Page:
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Aldersey already answered appearance arms asked beauty believe Boston called CHAPTER child church close comfort countenance court dark deep door dress early England entered expression eyes face Faith father fear feel felt followed forest formed friends give hand head heard heart Herbert hill hope horse hour humble immediately Indian interest ladies leave light live looked Margaret Mary Dyer mind ministers morning mother Naomi nature never night observed opinions pale passed path perhaps person poor prayer present prison Puritan Quakers rich Ruth Sambo scarcely scene seemed seen severe side silent sister soon soul spirit stern stood streets taken tears tender thing thought took town trees true truth turned voice whole Wilson wind wished woman women young youth
Page 22 - What sought they thus afar? Bright jewels of the mine? The wealth of seas, the spoils of war? — They sought a faith's pure shrine. Ay, call it holy ground, — The soil where first they trod! They have left unstained what there they found — Freedom to worship God ! Felicia Hemans.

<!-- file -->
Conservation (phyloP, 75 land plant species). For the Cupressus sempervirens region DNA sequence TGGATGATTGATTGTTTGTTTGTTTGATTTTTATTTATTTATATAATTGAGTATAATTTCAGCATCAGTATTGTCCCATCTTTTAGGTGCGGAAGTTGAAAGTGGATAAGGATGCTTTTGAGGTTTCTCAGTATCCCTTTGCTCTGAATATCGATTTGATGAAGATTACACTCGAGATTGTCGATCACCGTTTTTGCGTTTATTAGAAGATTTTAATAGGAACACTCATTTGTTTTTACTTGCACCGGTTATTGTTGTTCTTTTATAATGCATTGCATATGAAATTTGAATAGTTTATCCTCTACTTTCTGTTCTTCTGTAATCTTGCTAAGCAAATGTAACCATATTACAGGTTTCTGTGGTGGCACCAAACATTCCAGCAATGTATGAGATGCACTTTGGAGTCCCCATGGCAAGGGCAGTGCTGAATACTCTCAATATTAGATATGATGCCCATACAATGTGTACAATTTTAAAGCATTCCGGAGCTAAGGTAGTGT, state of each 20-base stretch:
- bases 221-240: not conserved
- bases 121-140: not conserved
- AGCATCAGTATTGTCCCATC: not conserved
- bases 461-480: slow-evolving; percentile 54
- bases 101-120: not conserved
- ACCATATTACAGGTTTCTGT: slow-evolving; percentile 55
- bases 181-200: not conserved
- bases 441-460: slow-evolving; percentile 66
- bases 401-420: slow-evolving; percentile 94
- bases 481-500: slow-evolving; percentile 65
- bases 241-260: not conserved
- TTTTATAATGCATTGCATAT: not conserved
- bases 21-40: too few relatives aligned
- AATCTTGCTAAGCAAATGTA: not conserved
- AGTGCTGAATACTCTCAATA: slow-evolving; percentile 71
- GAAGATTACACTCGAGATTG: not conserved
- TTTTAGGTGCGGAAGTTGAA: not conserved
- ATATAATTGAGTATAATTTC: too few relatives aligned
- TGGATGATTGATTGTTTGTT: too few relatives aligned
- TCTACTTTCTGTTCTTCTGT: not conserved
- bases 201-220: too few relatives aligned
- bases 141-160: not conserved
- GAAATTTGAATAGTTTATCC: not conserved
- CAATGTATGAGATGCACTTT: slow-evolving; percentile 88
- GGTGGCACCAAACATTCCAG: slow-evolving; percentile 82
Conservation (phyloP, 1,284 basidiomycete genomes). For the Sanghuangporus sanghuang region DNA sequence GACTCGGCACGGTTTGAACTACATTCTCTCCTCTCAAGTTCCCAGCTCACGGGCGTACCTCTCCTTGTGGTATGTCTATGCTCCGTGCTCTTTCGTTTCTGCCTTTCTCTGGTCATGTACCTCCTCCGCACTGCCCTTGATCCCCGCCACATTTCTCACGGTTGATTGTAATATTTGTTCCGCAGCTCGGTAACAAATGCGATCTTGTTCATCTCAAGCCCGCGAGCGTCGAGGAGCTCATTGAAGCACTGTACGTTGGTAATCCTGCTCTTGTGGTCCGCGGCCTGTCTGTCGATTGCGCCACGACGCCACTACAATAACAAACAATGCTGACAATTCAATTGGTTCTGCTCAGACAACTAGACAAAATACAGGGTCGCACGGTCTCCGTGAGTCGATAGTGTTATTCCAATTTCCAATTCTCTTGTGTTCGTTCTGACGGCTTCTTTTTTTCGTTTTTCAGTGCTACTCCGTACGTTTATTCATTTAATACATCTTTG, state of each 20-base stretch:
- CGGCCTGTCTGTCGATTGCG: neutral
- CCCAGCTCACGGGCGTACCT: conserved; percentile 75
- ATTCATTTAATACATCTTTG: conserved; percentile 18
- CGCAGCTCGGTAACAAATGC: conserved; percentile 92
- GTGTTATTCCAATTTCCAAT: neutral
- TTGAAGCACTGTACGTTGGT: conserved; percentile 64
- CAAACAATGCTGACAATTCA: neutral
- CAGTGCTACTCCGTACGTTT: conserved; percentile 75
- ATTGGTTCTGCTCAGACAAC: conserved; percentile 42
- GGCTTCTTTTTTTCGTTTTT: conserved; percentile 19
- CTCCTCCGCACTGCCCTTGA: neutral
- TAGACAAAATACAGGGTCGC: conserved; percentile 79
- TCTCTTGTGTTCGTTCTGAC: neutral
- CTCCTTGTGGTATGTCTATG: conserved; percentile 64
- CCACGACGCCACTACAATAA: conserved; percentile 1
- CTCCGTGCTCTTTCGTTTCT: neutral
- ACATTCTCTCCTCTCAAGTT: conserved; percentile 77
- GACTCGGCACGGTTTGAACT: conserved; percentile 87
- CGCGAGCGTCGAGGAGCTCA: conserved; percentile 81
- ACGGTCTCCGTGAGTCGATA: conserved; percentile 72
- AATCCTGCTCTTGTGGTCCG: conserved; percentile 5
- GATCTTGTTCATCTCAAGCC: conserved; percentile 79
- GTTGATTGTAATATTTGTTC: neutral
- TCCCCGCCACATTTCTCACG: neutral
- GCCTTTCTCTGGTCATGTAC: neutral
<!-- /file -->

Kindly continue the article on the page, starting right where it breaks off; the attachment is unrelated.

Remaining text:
Page 115 - Alas ! for them — their day is o'er. Their fires are out from hill and shore; No more for them the wild deer bounds, The plough is on their hunting grounds; The pale man's axe rings through their woods, The pale man's sail skims o'er their floods, Their pleasant springs are dry ; Their children — look, by power oppressed, Beyond the mountains of the west, Their children go -— to die.
Page 36 - A perfect Woman, nobly planned, To warn, to comfort, and command ; And yet a Spirit still, and bright With something of an angel 13 light. XV.— I WANDERED LONELY. 1804. I WANDERED lonely as a cloud...
Page 132 - But the doomed Indian leaves behind no trace, To save his own, or serve another race ; With his frail breath his power has passed away, His deeds, his thoughts are buried with his clay ; Nor lofty pile, nor glowing page Shall link him to a future age, Or give him with the past a rank : His heraldry is but a broken bow, His history but a tale of wrong and woe, His very name must be a blank.
Page 331 - Stone walls do not a prison make, Nor iron bars a cage; Minds innocent and quiet take That for an hermitage; If I have freedom in my love And in my soul am free, Angels alone, that soar above, Enjoy such liberty.
Page 431 - Ask of me, and I shall give thee the heathen for thine inheritance, and the uttermost parts of the earth for thy possession. Thou shalt break them with a rod of iron; thou shalt dash them in pieces like a potter's vessel.
Page 152 - If this fair rose offend thy sight, It in thy bosom wear ; 'T will blush to find itself less white, And turn Lancastrian there.
Page 7 - Before these fields were shorn and tilled, Full to the brim our rivers flowed ; The melody of waters filled The fresh and boundless wood ; And torrents dashed and rivulets played, And fountains spouted in the shade.